For example, posting where you're eating dinner or traveling lets people know you aren't home. Posting your relationship status may indicate you live alone. Complaining about your boss can cost you your job.
3. Know Your Employer's Social Media Use Policy
Your employer also likely has a policy about social media and nursing. Employers cannot legally prevent employees from posting complaints about their job or company policies.
However, the repercussions from such posts can lead to disciplinary actions or termination. You must know the specifics of your employer's social media policies. Unfortunately, while HIPAA provides for patient privacy, other social media rules are not as well defined.
4. Separate Your Online Personal and Professional Information
In an era where 40-60% of managers use social media to screen applicants, it pays to separate your personal and professional life online. In 2015, public relations experts recommended creating a line between personal and professional by posting personal content to your personal profile, and vice versa.
Yet, by 2022, this strategy is not as effective since searching social media has become more sophisticated, and your boss can likely find every personal rant you post. Separating your posts between Facebook and LinkedIn may work, as long as someone doesn't search all your social media accounts for incriminating information.
Another option is to use a professional Facebook page where anyone can follow your posts. Here you can network with other nursing professionals and post thought-provoking ideas, while keeping your personal Facebook profile open only to friends and family.
Any way you engage on social media, you must protect your (and your patient's) privacy.
5. If You Post It, It's Permanent
Another factor to remember is that everything you post, even after you delete it, is permanent. The information remains on the social media platform's servers. This means an attorney with a subpoena can retrieve anything you have ever posted.
Suppose you are involved in a medical malpractice lawsuit or personal injury lawsuit. Or law enforcement believes you may have engaged in illegal activity. In that case, all your social media posts can be retrieved.
6. Misuse Has an Effect on Team-Based Care
The National Council of State Boards of Nursing also warns that misuse of social
media can harm team-based care. Negative or abusive online comments about coworkers can be classified as cyberbullying.
This is a viable concern for your current and future employers seeking nurses who can integrate well into a team. It puts patient safety at risk and can harm a cohesive team.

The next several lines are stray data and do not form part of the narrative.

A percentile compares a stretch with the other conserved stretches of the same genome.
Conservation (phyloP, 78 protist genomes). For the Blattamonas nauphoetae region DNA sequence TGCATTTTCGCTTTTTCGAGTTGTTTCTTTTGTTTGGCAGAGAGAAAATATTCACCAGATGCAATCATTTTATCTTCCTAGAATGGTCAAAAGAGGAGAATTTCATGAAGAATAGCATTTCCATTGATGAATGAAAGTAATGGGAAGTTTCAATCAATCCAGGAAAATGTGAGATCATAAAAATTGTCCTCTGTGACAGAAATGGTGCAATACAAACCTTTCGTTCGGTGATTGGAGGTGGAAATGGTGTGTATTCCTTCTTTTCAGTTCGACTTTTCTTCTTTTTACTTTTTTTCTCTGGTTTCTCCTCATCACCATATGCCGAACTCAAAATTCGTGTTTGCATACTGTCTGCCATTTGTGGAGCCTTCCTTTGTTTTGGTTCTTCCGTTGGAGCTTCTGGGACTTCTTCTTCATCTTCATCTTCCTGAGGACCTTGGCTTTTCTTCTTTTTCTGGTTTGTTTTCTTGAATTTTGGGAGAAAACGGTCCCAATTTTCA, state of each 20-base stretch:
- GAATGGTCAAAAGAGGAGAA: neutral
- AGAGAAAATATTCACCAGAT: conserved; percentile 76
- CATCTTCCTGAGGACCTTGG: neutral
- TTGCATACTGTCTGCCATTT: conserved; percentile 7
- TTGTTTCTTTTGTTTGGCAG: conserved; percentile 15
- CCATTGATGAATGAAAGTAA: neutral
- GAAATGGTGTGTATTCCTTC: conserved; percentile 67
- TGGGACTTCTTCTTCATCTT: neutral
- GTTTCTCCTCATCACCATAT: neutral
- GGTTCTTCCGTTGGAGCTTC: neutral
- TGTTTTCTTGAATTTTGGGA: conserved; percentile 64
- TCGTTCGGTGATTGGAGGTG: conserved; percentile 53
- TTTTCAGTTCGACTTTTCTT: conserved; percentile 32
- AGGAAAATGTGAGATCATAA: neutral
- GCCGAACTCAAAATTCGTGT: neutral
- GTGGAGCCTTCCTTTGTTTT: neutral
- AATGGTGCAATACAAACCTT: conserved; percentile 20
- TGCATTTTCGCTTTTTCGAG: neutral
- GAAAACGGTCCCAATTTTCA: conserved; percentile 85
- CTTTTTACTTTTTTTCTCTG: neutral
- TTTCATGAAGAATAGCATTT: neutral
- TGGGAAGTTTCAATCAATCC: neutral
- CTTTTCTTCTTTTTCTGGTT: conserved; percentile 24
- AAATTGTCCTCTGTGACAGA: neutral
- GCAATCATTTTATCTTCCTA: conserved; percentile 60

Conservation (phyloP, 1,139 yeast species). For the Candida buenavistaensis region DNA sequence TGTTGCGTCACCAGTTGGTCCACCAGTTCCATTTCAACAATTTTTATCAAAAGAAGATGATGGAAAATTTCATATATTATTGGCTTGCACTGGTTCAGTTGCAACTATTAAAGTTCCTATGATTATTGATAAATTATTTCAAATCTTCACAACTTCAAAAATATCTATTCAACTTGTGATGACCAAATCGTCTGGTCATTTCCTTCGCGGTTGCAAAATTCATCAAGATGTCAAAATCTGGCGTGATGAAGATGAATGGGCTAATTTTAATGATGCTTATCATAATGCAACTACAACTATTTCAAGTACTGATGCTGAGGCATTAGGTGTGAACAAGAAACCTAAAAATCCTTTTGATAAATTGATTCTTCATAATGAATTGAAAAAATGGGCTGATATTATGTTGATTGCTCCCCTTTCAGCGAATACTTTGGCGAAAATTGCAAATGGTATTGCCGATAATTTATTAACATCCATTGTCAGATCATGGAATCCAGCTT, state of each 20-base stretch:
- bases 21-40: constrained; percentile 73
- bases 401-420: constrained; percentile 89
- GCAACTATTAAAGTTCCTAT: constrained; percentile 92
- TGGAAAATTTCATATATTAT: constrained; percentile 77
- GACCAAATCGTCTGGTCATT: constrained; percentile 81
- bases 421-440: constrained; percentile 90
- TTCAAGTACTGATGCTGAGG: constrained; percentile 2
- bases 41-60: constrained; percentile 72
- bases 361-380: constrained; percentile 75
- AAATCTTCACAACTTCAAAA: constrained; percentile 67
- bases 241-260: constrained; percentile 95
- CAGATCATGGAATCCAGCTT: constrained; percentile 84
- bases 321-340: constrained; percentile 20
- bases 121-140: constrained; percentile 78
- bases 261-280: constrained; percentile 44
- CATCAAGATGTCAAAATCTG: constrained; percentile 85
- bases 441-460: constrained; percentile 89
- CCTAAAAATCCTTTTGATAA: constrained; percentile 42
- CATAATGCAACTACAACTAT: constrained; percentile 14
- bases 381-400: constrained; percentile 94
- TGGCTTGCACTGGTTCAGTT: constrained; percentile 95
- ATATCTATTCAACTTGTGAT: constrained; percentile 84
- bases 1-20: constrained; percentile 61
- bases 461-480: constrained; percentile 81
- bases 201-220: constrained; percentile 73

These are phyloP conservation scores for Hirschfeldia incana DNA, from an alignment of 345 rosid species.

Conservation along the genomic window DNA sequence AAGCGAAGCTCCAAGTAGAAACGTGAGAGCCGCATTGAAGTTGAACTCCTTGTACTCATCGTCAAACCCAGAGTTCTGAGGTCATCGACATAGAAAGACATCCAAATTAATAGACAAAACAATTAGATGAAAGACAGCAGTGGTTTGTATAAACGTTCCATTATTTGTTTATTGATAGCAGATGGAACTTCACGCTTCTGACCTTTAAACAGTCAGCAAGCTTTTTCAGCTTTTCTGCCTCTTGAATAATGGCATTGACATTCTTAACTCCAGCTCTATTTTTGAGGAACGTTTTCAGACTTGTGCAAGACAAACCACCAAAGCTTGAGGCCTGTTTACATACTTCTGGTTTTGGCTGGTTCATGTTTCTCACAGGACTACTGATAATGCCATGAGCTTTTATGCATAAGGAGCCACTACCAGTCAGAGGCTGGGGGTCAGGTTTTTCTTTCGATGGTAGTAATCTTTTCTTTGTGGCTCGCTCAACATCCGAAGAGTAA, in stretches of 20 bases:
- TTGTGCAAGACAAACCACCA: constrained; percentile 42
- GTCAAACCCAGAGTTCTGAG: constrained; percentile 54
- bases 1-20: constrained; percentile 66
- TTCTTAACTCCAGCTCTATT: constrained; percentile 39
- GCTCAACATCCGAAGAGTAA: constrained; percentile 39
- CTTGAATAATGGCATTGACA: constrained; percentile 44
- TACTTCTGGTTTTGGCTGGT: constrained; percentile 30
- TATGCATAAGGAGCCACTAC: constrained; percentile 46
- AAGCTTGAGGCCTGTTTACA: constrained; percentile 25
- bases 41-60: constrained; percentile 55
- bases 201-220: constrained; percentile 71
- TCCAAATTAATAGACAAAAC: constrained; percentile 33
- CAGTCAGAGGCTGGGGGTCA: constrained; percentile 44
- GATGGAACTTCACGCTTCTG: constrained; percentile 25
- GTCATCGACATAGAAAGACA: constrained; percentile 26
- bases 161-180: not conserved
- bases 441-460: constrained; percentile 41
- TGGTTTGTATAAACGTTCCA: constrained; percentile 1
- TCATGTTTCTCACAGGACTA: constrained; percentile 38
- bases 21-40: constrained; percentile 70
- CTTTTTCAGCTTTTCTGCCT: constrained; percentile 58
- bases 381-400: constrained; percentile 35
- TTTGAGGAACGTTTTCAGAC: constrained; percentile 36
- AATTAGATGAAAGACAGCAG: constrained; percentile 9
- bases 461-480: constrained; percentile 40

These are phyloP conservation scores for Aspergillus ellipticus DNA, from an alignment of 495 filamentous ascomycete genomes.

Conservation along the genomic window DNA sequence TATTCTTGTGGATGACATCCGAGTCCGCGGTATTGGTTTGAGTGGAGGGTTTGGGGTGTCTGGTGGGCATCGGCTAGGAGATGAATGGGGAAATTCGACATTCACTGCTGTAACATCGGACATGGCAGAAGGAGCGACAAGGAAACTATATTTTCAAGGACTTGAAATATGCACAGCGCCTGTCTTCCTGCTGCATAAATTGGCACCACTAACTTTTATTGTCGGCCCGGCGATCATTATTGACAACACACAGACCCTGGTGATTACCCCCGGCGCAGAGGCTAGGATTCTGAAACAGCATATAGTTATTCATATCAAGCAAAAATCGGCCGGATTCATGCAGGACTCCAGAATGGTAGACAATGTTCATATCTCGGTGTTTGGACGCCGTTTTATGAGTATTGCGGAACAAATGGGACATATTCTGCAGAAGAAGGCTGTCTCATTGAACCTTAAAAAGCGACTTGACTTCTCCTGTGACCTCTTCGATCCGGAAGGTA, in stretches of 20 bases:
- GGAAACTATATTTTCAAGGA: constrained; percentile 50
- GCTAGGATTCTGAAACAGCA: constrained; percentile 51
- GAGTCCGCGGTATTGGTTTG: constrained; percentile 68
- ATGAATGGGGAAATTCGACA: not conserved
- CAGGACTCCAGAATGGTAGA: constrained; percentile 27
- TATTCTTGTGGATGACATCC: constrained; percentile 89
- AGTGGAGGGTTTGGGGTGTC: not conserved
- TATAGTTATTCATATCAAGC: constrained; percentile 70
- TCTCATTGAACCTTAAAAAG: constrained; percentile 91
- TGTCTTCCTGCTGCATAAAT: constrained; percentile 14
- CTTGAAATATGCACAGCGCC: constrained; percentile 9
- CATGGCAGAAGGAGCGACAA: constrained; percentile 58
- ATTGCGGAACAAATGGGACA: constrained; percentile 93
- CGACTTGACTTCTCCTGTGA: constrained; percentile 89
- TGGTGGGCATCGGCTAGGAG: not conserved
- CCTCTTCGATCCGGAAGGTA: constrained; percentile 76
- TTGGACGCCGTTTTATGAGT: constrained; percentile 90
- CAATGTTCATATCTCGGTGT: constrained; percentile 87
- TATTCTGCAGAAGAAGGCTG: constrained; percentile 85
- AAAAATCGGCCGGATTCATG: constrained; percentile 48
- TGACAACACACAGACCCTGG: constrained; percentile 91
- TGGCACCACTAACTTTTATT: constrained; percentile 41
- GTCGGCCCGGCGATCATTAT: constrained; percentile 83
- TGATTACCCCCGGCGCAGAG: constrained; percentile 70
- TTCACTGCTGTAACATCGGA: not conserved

The legal ramifications of the First Amendment right to free speech and an employer's expectations have yet to be fully defined. Bullying behavior in nurses is not unusual in healthcare, and the fallout can be significant.
Bullying leads to high absenteeism, staff turnover, and low staff morale. The long-term consequences include the potential that nursing loses credibility with patients as bullying behavior erodes patient confidence.
7. Participate in Organizational Social Media Policy Development
The best way to know and understand your organization's social media and nursing policies is to participate in their creation and management. The nursing profession is inherently an advocacy role. Participating in policy development is one step toward advocating for your profession and patients.
How to Use Social Media to Your Advantage
Following these social media guidelines for nurses can help prevent negative consequences for your patients and your career. But you don't have to steer clear of social media because there are ways to use it to your advantage.
Nurses can find help with professional development, support, and information. They can also stay up to date with current treatment options. For example, nursing researchers often publish current data on social media even before it's published in journals.
Staying current on trends and issues on social media also gives nurses a platform to discuss and collaborate. Nurses can follow social media accounts that offer various professional development resources.
Specialty groups offer a wealth of information for nurses. Nursing blogs allow nurses to join a community of like-minded individuals and connect with others. Nursing communities advocate for health equity and offer readers a chance to participate in organized advocacy.